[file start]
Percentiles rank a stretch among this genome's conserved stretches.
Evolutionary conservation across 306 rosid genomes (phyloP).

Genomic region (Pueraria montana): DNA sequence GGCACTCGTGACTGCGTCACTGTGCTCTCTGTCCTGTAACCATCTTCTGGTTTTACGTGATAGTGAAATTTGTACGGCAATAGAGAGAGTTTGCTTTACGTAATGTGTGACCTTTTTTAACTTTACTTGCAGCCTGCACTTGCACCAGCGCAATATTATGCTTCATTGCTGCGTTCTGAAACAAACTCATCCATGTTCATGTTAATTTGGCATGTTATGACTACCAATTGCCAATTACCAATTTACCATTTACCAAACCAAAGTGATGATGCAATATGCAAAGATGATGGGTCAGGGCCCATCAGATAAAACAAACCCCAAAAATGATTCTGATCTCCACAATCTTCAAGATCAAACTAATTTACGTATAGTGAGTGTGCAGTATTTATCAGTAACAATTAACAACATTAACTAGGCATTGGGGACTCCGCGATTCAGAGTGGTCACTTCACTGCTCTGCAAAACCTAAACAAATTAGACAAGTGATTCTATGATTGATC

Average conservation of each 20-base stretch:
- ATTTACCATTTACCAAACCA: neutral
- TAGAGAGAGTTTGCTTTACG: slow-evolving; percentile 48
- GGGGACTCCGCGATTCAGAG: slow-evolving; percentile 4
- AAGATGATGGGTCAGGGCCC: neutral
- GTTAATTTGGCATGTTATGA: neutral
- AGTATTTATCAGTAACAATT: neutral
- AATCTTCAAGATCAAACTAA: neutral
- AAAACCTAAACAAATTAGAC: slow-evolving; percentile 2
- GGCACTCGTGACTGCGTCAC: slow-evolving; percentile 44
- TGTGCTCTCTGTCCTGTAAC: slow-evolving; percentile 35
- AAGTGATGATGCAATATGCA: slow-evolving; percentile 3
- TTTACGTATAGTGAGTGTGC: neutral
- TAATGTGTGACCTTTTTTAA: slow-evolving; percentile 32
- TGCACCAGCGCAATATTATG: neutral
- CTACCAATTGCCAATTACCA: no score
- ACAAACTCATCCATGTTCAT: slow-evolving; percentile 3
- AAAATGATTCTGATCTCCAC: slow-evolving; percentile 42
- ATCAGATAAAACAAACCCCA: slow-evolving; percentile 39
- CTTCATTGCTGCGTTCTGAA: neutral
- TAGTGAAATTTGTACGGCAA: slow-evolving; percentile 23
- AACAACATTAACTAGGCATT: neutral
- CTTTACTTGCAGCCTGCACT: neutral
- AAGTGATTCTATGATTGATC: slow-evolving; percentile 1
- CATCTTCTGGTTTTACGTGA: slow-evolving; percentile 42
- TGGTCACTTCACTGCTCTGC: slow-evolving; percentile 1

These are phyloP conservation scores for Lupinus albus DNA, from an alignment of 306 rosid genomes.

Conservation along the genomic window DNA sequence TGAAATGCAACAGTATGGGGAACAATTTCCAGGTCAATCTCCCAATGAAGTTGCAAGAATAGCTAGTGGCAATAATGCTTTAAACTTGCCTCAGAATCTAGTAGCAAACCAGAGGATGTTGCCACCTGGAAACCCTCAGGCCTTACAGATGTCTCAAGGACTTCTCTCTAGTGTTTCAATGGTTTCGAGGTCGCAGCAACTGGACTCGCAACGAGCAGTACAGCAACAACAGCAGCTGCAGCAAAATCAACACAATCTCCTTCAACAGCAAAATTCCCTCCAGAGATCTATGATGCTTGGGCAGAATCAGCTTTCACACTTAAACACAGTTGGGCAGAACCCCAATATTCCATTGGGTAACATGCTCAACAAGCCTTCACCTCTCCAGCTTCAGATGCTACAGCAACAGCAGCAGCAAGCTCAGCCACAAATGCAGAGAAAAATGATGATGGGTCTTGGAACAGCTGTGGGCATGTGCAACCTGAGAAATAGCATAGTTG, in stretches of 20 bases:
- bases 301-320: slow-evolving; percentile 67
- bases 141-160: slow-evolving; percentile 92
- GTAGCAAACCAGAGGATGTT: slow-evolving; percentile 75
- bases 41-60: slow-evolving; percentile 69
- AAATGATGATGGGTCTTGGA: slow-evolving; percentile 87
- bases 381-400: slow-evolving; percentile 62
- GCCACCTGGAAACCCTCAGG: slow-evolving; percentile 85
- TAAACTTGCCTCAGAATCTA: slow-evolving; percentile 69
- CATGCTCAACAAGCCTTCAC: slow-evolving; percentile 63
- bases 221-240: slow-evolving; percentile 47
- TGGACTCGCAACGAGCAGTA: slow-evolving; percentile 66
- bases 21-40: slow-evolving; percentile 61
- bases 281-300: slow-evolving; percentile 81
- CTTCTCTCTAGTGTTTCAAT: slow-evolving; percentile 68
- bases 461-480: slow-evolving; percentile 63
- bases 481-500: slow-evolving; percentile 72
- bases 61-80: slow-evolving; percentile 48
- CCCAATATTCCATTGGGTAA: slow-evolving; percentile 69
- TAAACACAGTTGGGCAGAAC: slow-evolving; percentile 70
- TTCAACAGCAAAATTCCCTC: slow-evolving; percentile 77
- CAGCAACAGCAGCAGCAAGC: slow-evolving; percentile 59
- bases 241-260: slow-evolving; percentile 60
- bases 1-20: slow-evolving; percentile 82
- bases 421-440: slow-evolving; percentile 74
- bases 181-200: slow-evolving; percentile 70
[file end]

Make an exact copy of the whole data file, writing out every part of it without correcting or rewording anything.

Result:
Percentiles rank a stretch among this genome's conserved stretches.
Evolutionary conservation across 306 rosid genomes (phyloP).

Genomic region (Pueraria montana): DNA sequence GGCACTCGTGACTGCGTCACTGTGCTCTCTGTCCTGTAACCATCTTCTGGTTTTACGTGATAGTGAAATTTGTACGGCAATAGAGAGAGTTTGCTTTACGTAATGTGTGACCTTTTTTAACTTTACTTGCAGCCTGCACTTGCACCAGCGCAATATTATGCTTCATTGCTGCGTTCTGAAACAAACTCATCCATGTTCATGTTAATTTGGCATGTTATGACTACCAATTGCCAATTACCAATTTACCATTTACCAAACCAAAGTGATGATGCAATATGCAAAGATGATGGGTCAGGGCCCATCAGATAAAACAAACCCCAAAAATGATTCTGATCTCCACAATCTTCAAGATCAAACTAATTTACGTATAGTGAGTGTGCAGTATTTATCAGTAACAATTAACAACATTAACTAGGCATTGGGGACTCCGCGATTCAGAGTGGTCACTTCACTGCTCTGCAAAACCTAAACAAATTAGACAAGTGATTCTATGATTGATC

Average conservation of each 20-base stretch:
- ATTTACCATTTACCAAACCA: neutral
- TAGAGAGAGTTTGCTTTACG: slow-evolving; percentile 48
- GGGGACTCCGCGATTCAGAG: slow-evolving; percentile 4
- AAGATGATGGGTCAGGGCCC: neutral
- GTTAATTTGGCATGTTATGA: neutral
- AGTATTTATCAGTAACAATT: neutral
- AATCTTCAAGATCAAACTAA: neutral
- AAAACCTAAACAAATTAGAC: slow-evolving; percentile 2
- GGCACTCGTGACTGCGTCAC: slow-evolving; percentile 44
- TGTGCTCTCTGTCCTGTAAC: slow-evolving; percentile 35
- AAGTGATGATGCAATATGCA: slow-evolving; percentile 3
- TTTACGTATAGTGAGTGTGC: neutral
- TAATGTGTGACCTTTTTTAA: slow-evolving; percentile 32
- TGCACCAGCGCAATATTATG: neutral
- CTACCAATTGCCAATTACCA: no score
- ACAAACTCATCCATGTTCAT: slow-evolving; percentile 3
- AAAATGATTCTGATCTCCAC: slow-evolving; percentile 42
- ATCAGATAAAACAAACCCCA: slow-evolving; percentile 39
- CTTCATTGCTGCGTTCTGAA: neutral
- TAGTGAAATTTGTACGGCAA: slow-evolving; percentile 23
- AACAACATTAACTAGGCATT: neutral
- CTTTACTTGCAGCCTGCACT: neutral
- AAGTGATTCTATGATTGATC: slow-evolving; percentile 1
- CATCTTCTGGTTTTACGTGA: slow-evolving; percentile 42
- TGGTCACTTCACTGCTCTGC: slow-evolving; percentile 1

These are phyloP conservation scores for Lupinus albus DNA, from an alignment of 306 rosid genomes.

Conservation along the genomic window DNA sequence TGAAATGCAACAGTATGGGGAACAATTTCCAGGTCAATCTCCCAATGAAGTTGCAAGAATAGCTAGTGGCAATAATGCTTTAAACTTGCCTCAGAATCTAGTAGCAAACCAGAGGATGTTGCCACCTGGAAACCCTCAGGCCTTACAGATGTCTCAAGGACTTCTCTCTAGTGTTTCAATGGTTTCGAGGTCGCAGCAACTGGACTCGCAACGAGCAGTACAGCAACAACAGCAGCTGCAGCAAAATCAACACAATCTCCTTCAACAGCAAAATTCCCTCCAGAGATCTATGATGCTTGGGCAGAATCAGCTTTCACACTTAAACACAGTTGGGCAGAACCCCAATATTCCATTGGGTAACATGCTCAACAAGCCTTCACCTCTCCAGCTTCAGATGCTACAGCAACAGCAGCAGCAAGCTCAGCCACAAATGCAGAGAAAAATGATGATGGGTCTTGGAACAGCTGTGGGCATGTGCAACCTGAGAAATAGCATAGTTG, in stretches of 20 bases:
- bases 301-320: slow-evolving; percentile 67
- bases 141-160: slow-evolving; percentile 92
- GTAGCAAACCAGAGGATGTT: slow-evolving; percentile 75
- bases 41-60: slow-evolving; percentile 69
- AAATGATGATGGGTCTTGGA: slow-evolving; percentile 87
- bases 381-400: slow-evolving; percentile 62
- GCCACCTGGAAACCCTCAGG: slow-evolving; percentile 85
- TAAACTTGCCTCAGAATCTA: slow-evolving; percentile 69
- CATGCTCAACAAGCCTTCAC: slow-evolving; percentile 63
- bases 221-240: slow-evolving; percentile 47
- TGGACTCGCAACGAGCAGTA: slow-evolving; percentile 66
- bases 21-40: slow-evolving; percentile 61
- bases 281-300: slow-evolving; percentile 81
- CTTCTCTCTAGTGTTTCAAT: slow-evolving; percentile 68
- bases 461-480: slow-evolving; percentile 63
- bases 481-500: slow-evolving; percentile 72
- bases 61-80: slow-evolving; percentile 48
- CCCAATATTCCATTGGGTAA: slow-evolving; percentile 69
- TAAACACAGTTGGGCAGAAC: slow-evolving; percentile 70
- TTCAACAGCAAAATTCCCTC: slow-evolving; percentile 77
- CAGCAACAGCAGCAGCAAGC: slow-evolving; percentile 59
- bases 241-260: slow-evolving; percentile 60
- bases 1-20: slow-evolving; percentile 82
- bases 421-440: slow-evolving; percentile 74
- bases 181-200: slow-evolving; percentile 70